Nevis farmers urged to utilise CARDI’s findings in agriculture development
Mr. Hector was at the time delivering remarks at a brief opening ceremony for a one day seminar on July 20th 2012, at Prospect organised by the CARDI office based in St. Kitts. The event was an effort to share with agriculture stakeholders the Institute’s findings and how they could best be used by farmers.
“Research when it is completed should not be a secret and the advances that we have had in agricultural production, came about as a result of proper research. I know too many times farmers are not concerned about research, they are concerned about results.
“My advice to you is if you are going to be a farmer that survives what is happening now and the challenges we are having, you must understand the research and you must be able to move it from where the researcher has it to your farm where you are going to have increased production,” he said.
The Minister, a former Extension Officer, reminded the Extension Officers present that they were agents of change and the onus was on them to convince the farmers to utilise CARDI’s research findings that would increase production.
“Agricultural Officers you are agents of change and many times you would have to interface with the farmer. In the old days what we use to do as extension officers, we use to ask for a plot so that we could demonstrate to you [farmers] the level of technology and that we could bring about change. I am not proposing that you do the same; you would have to have your own unique way in getting that research across to your farmers.
“If you can’t convince your farmers of the level of research that comes from CARDI as researchers, it is a case whereby our production would be low. So I want you Farmers, Extension Officers and students to pay attention. The crops that are mentioned, these are not to be secrets of CARDI or the Department, they should be widely used by farmers and they should be pushed by Extension Officers,” he said.
Meantime, Country Leader for CARDI’s St. Kitts and Nevis Office Ms. Pathleen Titus who led an office team to Nevis explained that the seminar was designed to acquaint farmers and extensions with the research findings.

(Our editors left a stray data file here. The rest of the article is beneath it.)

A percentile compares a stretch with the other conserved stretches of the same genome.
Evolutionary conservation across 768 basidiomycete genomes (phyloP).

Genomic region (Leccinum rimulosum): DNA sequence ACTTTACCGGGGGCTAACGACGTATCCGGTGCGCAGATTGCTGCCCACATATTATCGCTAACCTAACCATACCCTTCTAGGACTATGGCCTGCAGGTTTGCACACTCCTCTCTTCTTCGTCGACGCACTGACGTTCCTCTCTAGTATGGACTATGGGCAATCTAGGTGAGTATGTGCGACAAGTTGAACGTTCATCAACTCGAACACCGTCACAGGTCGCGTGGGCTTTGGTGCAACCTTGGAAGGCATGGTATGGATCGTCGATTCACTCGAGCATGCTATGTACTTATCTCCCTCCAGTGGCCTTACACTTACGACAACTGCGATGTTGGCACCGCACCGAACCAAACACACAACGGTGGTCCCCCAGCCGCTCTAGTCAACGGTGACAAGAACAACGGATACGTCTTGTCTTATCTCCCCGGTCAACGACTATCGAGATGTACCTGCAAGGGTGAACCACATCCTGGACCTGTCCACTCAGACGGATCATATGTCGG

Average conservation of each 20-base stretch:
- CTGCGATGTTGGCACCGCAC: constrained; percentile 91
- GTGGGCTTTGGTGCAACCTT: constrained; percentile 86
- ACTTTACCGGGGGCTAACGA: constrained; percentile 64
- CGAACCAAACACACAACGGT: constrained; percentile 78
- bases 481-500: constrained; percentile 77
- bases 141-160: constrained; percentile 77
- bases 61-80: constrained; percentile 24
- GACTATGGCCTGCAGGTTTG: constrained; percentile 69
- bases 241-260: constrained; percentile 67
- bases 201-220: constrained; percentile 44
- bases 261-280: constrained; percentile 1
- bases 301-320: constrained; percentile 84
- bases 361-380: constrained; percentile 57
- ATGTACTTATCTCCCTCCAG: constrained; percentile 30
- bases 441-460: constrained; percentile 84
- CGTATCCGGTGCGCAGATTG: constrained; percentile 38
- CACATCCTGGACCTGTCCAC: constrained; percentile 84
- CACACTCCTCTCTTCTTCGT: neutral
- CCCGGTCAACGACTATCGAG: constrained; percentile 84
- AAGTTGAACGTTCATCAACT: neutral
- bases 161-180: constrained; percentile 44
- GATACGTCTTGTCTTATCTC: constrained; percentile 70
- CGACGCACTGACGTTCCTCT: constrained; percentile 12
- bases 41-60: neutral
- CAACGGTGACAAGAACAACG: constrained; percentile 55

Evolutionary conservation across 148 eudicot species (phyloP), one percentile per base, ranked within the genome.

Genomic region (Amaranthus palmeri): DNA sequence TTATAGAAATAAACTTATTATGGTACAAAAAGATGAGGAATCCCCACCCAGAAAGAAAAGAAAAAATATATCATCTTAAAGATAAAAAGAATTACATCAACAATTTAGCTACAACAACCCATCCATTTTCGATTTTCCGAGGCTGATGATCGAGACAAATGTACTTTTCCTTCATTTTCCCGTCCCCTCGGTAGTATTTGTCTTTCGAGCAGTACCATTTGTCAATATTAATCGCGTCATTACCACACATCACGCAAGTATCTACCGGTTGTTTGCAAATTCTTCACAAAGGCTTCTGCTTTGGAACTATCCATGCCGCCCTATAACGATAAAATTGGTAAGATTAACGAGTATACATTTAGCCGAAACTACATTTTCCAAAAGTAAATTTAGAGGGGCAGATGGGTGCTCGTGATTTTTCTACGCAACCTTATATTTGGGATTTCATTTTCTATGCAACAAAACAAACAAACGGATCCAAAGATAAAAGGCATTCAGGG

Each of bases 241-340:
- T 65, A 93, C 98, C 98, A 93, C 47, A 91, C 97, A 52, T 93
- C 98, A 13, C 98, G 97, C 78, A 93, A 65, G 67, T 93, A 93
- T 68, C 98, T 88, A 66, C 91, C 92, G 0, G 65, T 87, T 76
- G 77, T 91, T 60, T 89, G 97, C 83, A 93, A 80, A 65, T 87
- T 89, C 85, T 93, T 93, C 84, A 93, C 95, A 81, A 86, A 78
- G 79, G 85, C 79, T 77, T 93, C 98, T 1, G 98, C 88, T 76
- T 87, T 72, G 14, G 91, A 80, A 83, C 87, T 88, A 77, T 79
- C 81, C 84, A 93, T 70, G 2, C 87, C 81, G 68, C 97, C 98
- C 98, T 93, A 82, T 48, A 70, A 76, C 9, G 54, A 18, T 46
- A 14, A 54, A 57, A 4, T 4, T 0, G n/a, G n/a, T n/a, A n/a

“We want to share with you what we have been doing and hope that it will assist in development in lowering your production cost. Some of it, you will see, is cost effective for the farmer and basically that’s what we want to do, share the research results. We hope that you adopt it and go ahead with the business of farming.
“Some of the work we [CARDI] did on farms [and] yes we would also like to continue working with farmers. Seeing by doing, the farmers would probably believe more if they see it on their farm. Some of the work was done on our station and the farmers still didn’t see because a lot of people don’t come out to see what is going on but when we work with you, the results are much more effective,” she said.
Director of Agriculture on Nevis Mr. Keithley Amory, in his remarks acknowledged that CARDI had been working with the Department for many years in various aspects of food production and spoke to one of their most recent collaborations.
“Quite recently they have been working with the sweet potato production with a forage bank development here on Nevis and today the CARDI representative will be showing us some of those results that they have achieved both in St. Kitts and Nevis and also to try and continue encouraging us to get more farmers on board with these experimentations.
“These experimentations are not just for the Agriculture Department, what we really want to do is to get more farmers involved in these experimentations because ultimately, the farmers will be the ones who will be benefiting from them,” he said.
Mr. Amory also noted that in the past, farmers would allow those experimentations to be carried out on their farms in order to compare their methods with that of CARDI.
However, he expressed hope that at the end of the seminar the younger farmers would decide whether they would like to have those experiments them done on their farms to have a fair idea of what was taking place in the development of agriculture in St. Kitts and Nevis.